Czech composer Antonin Dvorak came to the US to be Director of the National Conservatory of Music in New York City for three years in the 1890s. During the summer of 1893 he chose to vacation in Spillville, Iowa where many Czech immigrants had come to live. It was there he finished his Ninth Symphony, otherwise known as “New World Symphony.”
At the time, most American composers were still writing in a style that channeled Brahms and Beethoven. Dvorak recognized a wealth of material that was inspired by Black spirituals. And he wanted to incorporate music from everywhere he traveled in the U.S., which included spirituals, music of indigenous people, and folk melodies. He was enamored by the expression of emotion and use of harmony, rhythm and melody.
Dvorak wrote, “The future of this country must be founded upon what are called Negro melodies. This is the real foundation of any serious and original school of composition to be developed in the United States.”
Dvorak embodied his own philosophy in his Symphony #9 "From the New World," which comes to Colorado audiences not once or twice, but three times over the coming weeks. And it’s just a coincidence! CPR Classical wanted to know… why now?
“We always like to go to it. Dvorak's Ninth is a great one to go back to more so than other staples in our repertoire,” Nicholas Tisherman, Colorado Symphony oboist, tells CPR Classical. “During times like these, we are just so glad to be playing on stage. I think it is the perfect choice and was a sure-fire bet when planning the season,” says Tisherman.
Tisherman will give the symphony’s “Prelude Talks” on the Ninth Symphony before this weekend’s performances. He wants listeners to know that the appeal of the New World Symphony rests in the use of theme and melodies across the orchestra. “There’s just something special. It was one of the first full symphonies I performed as a young musician at just age 12 or 13. There’s a rush to these brass harmonies that open the second movement, fly by again in the finale, and come back in the most extraordinary way,” he says.
The Jefferson Symphony Orchestra will also perform the New World Symphony on October 17 with conductor William Morse.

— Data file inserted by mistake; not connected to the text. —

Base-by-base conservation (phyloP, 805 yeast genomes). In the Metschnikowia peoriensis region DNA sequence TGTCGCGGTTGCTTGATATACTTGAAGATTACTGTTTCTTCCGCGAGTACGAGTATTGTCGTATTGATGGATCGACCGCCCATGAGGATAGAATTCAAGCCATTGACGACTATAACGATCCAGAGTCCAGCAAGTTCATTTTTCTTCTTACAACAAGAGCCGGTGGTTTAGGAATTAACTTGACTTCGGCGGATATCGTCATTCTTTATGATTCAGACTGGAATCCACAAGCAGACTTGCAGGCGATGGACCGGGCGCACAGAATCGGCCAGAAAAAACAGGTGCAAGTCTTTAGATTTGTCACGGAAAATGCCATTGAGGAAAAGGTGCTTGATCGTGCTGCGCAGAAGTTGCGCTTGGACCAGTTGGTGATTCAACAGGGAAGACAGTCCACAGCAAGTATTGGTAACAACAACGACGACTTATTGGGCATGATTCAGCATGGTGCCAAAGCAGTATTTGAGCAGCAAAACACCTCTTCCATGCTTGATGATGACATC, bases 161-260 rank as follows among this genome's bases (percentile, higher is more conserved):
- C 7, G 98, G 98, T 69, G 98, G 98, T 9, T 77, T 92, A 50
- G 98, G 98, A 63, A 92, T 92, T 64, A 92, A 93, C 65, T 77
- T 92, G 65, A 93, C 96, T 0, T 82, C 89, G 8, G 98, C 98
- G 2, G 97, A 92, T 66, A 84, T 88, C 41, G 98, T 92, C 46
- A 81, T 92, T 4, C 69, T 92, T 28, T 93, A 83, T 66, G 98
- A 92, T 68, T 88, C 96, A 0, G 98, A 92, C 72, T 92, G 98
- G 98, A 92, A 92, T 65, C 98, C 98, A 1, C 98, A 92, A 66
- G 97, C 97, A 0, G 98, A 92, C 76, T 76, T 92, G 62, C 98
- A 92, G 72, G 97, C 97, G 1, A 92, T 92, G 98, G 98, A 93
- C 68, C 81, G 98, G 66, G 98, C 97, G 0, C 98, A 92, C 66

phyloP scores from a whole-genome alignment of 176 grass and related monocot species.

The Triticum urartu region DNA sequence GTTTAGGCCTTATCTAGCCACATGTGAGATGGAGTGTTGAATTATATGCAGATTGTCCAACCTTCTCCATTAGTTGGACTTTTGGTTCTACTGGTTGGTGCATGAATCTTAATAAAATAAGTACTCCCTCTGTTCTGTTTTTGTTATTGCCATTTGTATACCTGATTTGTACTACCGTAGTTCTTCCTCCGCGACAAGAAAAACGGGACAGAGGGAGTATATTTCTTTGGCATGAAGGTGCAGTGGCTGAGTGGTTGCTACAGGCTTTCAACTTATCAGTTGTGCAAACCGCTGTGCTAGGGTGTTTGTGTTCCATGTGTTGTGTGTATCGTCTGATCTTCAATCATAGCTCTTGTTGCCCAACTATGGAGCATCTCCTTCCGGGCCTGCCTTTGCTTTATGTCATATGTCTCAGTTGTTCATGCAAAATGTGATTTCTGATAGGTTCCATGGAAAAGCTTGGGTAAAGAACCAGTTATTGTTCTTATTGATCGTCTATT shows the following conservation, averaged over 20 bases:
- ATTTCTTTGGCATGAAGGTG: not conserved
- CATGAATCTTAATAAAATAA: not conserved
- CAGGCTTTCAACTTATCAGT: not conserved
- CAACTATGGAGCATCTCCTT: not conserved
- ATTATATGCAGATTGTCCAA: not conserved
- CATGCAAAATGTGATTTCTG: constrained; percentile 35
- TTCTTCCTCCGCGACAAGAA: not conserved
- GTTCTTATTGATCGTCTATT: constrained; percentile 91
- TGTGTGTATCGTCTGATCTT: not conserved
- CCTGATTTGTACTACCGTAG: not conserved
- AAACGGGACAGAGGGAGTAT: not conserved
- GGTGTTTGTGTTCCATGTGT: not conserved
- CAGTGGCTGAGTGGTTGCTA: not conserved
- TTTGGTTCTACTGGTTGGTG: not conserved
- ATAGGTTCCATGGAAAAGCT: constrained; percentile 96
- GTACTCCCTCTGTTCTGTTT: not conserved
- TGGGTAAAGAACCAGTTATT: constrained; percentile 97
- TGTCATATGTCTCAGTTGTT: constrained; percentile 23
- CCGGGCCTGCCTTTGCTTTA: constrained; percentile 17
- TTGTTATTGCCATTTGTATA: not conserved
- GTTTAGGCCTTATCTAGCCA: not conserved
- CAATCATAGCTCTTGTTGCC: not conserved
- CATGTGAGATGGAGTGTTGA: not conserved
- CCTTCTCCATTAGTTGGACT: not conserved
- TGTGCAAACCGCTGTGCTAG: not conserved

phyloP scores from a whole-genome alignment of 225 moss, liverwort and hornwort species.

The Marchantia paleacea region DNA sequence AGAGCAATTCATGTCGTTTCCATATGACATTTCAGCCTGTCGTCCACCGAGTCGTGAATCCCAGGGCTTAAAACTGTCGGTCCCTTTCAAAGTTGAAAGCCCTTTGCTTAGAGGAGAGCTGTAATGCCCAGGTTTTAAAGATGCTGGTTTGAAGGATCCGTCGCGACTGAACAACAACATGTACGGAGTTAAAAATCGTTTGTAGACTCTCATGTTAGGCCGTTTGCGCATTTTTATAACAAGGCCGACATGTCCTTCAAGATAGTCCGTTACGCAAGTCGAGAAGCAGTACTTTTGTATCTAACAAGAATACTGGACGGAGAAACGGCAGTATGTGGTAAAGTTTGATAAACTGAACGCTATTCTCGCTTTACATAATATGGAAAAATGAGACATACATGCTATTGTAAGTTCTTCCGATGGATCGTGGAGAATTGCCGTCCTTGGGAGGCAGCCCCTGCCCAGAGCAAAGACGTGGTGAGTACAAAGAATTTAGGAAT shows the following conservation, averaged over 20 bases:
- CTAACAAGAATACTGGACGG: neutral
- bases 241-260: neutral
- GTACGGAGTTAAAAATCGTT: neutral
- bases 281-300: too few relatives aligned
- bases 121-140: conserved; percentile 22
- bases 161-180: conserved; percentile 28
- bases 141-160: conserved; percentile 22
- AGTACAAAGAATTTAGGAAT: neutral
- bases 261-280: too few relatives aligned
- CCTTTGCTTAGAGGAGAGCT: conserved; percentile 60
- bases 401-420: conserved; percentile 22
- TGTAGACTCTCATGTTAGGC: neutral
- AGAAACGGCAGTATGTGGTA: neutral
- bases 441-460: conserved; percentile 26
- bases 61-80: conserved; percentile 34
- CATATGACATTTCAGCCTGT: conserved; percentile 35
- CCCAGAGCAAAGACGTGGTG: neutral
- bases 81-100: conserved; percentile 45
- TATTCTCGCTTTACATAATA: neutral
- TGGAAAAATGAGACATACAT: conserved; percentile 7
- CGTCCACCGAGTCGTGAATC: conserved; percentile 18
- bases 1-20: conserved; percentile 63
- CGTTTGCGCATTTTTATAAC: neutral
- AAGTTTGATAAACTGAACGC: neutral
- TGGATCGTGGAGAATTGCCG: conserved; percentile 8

“There’s a uniqueness to Dvorak's use of melodies and for an audience it's very appealing,” says Morse. He singles out the second movement that contains the famous English horn solo and resonates throughout the symphony. “Dvorak originally had a faster tempo in mind and after hearing some conductors interpret the piece, he scaled the tempo back,” he explains.
“Dvorak has a way of drawing you in and taking you on a musical journey. He’ll use more themes than most composers in a symphonic form,” Morse says. Morse explains why his orchestra chose the Ninth Symphony now. “The title ‘New World’ has the traditional connotation of the new country and now you think of ‘new’ and ‘world’ in a contemporary context, we hope we’re emerging from something...a new beginning so to speak.”
It was an easy choice for Jacinda Bouton to bring Dvorak’s Ninth to the music stands of her ensemble members and to the delight of concert attendees. “The power of music is extraordinary. It can help a group of patrons and musicians come together to get away from the day-to-day worries, suspending that stress and allowing them to go on a journey of beauty, joy, and hope for better things to come.”
Bouton will lead the Lone Tree Symphony Orchestra in Dvorak's Ninth on Oct 1. “The New World Symphony represents the hope and resilience of the American people,” she says. “After eighteen months of no live performances, it’s time to celebrate the ability to come together to hear and perform live music. I can’t think of a better piece to express the joy of coming through such a difficult time together.”
Dvorak's Symphony No. 9, “From the New World” Comes to Colorado:
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